A little over a month ago, I vowed to remember my free-spirit mentality that I had developed while studying abroad in creating my New Year's Resolution. I had spend the past 5 months learning what true education was, honing in on my sense of adventure and eagerness to know people and places deeply. Be curious. It didn't seem difficult in a place where I was meeting strangers on every corner and seeing some of the most impressive architecture and establishments in the world. I was curious. But the second I got back home the only thing I was interested in was being in my comfort zone. That's why I pushed myself to find my sense of curiosity again. Even more specifically, to ask questions whenever possible.
Years ago my sisters and I were forced to go to an "adult party" for one of my aunt's friends. Middle schoolers at the time, we absolutely dreaded it. Walking up to the front steps of the nice lady's house, we dragged our feet and groaned, knowing that the next few hours would be loooong. My aunt, the impressive businesswoman she is, only had one piece of advice- "Be interested and interesting." From that point, we all shaped up knowing that our aunt would not be dealing with our grumpy attitudes.
And that was it- the key to social and personal success.
Even at a young age, we were able to bond with the guests over commonalities that we found during mundane conversation. You teach geography? I'm taking a geography class right now. Becoming engaged in conversation is a skill that will always push you further in life. No one wants to talk to someone whose body language and distant look reveal that they just don't want to talk to you. But the second you start asking people about their interests, they could talk for hours. And all it takes is a little bit of curiosity.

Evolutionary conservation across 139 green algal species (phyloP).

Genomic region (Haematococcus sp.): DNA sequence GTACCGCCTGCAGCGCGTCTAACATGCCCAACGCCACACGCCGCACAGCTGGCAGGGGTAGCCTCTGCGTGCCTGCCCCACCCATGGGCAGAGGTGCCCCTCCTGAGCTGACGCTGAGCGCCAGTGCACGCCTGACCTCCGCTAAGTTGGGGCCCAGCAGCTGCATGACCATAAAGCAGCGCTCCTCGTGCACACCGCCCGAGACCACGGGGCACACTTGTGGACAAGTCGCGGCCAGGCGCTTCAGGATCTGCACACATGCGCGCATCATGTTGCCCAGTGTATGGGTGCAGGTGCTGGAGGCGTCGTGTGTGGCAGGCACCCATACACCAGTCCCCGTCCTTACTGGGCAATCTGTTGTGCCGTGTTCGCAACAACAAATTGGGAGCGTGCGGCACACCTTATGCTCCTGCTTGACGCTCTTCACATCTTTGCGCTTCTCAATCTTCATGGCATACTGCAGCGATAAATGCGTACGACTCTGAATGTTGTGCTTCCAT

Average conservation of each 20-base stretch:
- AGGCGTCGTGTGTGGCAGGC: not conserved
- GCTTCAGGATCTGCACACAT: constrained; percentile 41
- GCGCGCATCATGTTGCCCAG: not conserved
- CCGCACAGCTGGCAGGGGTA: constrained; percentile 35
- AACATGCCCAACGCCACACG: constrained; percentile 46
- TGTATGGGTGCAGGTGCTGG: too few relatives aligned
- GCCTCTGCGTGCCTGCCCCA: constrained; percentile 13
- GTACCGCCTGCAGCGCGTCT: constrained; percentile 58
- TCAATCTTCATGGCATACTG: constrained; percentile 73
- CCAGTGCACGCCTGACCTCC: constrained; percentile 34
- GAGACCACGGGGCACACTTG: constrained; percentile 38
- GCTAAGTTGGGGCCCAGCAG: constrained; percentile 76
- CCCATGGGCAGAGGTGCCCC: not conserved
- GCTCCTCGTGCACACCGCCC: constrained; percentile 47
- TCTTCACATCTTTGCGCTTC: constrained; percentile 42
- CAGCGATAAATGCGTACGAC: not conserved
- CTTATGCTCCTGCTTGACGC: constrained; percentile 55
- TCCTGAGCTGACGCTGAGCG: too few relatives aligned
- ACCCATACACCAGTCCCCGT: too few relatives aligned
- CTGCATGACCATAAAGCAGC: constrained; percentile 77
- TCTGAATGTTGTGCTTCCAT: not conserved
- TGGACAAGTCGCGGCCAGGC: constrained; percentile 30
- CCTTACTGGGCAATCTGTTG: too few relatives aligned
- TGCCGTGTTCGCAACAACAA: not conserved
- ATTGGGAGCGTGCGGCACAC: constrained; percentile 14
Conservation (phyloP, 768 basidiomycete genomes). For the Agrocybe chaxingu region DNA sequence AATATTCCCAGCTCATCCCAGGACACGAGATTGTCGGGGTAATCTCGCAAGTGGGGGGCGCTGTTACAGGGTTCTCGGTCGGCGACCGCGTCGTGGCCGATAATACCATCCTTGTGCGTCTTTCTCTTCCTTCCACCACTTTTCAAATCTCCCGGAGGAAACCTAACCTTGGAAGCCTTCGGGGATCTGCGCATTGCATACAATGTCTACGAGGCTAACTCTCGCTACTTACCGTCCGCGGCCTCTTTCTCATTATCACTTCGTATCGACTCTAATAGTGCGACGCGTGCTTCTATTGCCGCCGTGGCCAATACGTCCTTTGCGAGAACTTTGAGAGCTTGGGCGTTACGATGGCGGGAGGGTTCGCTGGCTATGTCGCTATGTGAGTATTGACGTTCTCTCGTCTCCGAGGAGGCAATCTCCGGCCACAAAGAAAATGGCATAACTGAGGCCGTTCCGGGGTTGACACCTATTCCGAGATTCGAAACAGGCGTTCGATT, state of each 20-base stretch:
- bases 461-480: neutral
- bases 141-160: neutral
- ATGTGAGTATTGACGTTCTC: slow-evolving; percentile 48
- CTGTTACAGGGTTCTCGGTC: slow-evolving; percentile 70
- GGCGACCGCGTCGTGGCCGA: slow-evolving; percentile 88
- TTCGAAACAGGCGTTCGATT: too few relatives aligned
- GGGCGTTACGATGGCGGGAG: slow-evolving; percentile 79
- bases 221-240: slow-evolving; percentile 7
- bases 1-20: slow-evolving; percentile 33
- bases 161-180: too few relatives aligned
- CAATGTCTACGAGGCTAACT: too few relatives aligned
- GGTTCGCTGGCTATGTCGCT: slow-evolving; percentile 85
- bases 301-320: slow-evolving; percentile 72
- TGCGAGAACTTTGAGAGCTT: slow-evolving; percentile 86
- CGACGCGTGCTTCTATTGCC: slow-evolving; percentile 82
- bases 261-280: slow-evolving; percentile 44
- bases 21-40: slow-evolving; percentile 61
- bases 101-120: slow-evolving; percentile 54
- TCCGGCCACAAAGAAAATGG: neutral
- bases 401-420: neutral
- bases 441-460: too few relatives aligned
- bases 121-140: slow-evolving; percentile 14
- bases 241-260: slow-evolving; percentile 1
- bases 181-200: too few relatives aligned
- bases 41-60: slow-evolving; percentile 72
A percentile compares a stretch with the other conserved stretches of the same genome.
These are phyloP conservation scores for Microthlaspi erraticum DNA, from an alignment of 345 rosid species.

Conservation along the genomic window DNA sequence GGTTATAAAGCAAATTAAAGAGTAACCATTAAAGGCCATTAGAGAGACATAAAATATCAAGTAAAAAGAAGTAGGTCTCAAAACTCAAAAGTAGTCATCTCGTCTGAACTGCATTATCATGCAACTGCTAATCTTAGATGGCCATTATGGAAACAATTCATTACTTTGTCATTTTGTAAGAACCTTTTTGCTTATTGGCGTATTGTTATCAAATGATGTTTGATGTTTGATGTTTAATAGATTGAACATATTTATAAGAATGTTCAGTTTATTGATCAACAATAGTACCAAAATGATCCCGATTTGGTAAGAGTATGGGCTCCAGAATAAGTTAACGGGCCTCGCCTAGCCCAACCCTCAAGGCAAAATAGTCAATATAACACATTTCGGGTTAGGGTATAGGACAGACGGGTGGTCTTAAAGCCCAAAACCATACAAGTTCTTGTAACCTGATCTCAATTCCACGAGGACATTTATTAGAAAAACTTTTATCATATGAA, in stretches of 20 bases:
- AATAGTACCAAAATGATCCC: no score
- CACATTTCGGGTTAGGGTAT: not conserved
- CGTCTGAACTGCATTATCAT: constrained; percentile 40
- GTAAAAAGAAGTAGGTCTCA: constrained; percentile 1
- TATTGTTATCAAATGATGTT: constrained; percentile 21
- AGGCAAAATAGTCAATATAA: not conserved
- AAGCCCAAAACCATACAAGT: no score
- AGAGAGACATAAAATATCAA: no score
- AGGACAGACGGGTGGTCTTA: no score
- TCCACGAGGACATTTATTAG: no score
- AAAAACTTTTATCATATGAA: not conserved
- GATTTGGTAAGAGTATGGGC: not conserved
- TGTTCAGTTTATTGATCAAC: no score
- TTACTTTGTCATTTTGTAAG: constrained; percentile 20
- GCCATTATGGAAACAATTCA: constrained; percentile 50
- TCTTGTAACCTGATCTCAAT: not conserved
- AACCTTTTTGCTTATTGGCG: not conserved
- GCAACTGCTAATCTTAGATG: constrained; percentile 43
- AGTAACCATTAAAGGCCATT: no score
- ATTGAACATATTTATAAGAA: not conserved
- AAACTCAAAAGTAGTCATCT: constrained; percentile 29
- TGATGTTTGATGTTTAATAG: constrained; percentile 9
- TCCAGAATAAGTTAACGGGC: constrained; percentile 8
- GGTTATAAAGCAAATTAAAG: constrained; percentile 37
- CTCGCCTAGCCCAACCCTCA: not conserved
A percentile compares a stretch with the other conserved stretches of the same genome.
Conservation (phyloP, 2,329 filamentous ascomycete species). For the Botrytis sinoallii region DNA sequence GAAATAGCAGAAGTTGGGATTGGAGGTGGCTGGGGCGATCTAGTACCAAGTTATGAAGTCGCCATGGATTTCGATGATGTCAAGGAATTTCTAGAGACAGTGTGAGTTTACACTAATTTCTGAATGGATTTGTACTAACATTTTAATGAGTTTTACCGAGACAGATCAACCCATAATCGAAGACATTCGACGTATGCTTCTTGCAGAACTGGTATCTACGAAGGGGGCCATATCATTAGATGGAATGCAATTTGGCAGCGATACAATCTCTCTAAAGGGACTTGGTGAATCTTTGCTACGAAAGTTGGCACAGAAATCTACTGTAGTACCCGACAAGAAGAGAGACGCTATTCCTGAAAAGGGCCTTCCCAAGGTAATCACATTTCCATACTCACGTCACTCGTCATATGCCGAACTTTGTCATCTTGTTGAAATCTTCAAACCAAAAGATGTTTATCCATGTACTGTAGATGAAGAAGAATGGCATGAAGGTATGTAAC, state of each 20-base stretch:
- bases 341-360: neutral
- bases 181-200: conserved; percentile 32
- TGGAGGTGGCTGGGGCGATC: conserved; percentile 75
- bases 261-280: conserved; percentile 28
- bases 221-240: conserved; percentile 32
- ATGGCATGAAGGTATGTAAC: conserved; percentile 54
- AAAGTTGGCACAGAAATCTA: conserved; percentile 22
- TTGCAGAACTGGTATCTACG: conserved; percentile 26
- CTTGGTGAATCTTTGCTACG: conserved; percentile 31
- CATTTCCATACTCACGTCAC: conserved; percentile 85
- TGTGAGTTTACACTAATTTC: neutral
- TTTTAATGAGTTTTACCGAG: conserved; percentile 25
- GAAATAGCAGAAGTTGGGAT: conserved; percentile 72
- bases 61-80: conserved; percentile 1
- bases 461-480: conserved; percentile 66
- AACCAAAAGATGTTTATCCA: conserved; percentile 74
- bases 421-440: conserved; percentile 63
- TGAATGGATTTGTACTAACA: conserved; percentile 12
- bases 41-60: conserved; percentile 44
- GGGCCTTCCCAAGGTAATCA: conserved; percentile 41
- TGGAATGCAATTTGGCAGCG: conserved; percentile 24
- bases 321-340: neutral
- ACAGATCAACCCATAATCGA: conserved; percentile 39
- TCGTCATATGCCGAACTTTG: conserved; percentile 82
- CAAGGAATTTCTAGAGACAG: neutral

Since I have been at school, it's been difficult to bring this sense of curiosity back to surface. I know most of the students I interact with on the daily and, truthfully, get a little bit bored of having the same small talk with everyone else. But I have to remind myself that all a person is is much more than what meets the eye and the world is much greater than this small campus makes it out to be.
The second you start to engage a professor in something that piqued your interest during class or truly ask a friend how his or her day went, they get excited. They want to talk to you. All it takes is acting a little more interested than you are to strike up an interesting conversation. From there, let it flow and I guarantee something will come up that reminds you of something in your own life you can share. Who knows, just get out there and learn something new.
After all, there's no such thing as a dumb question.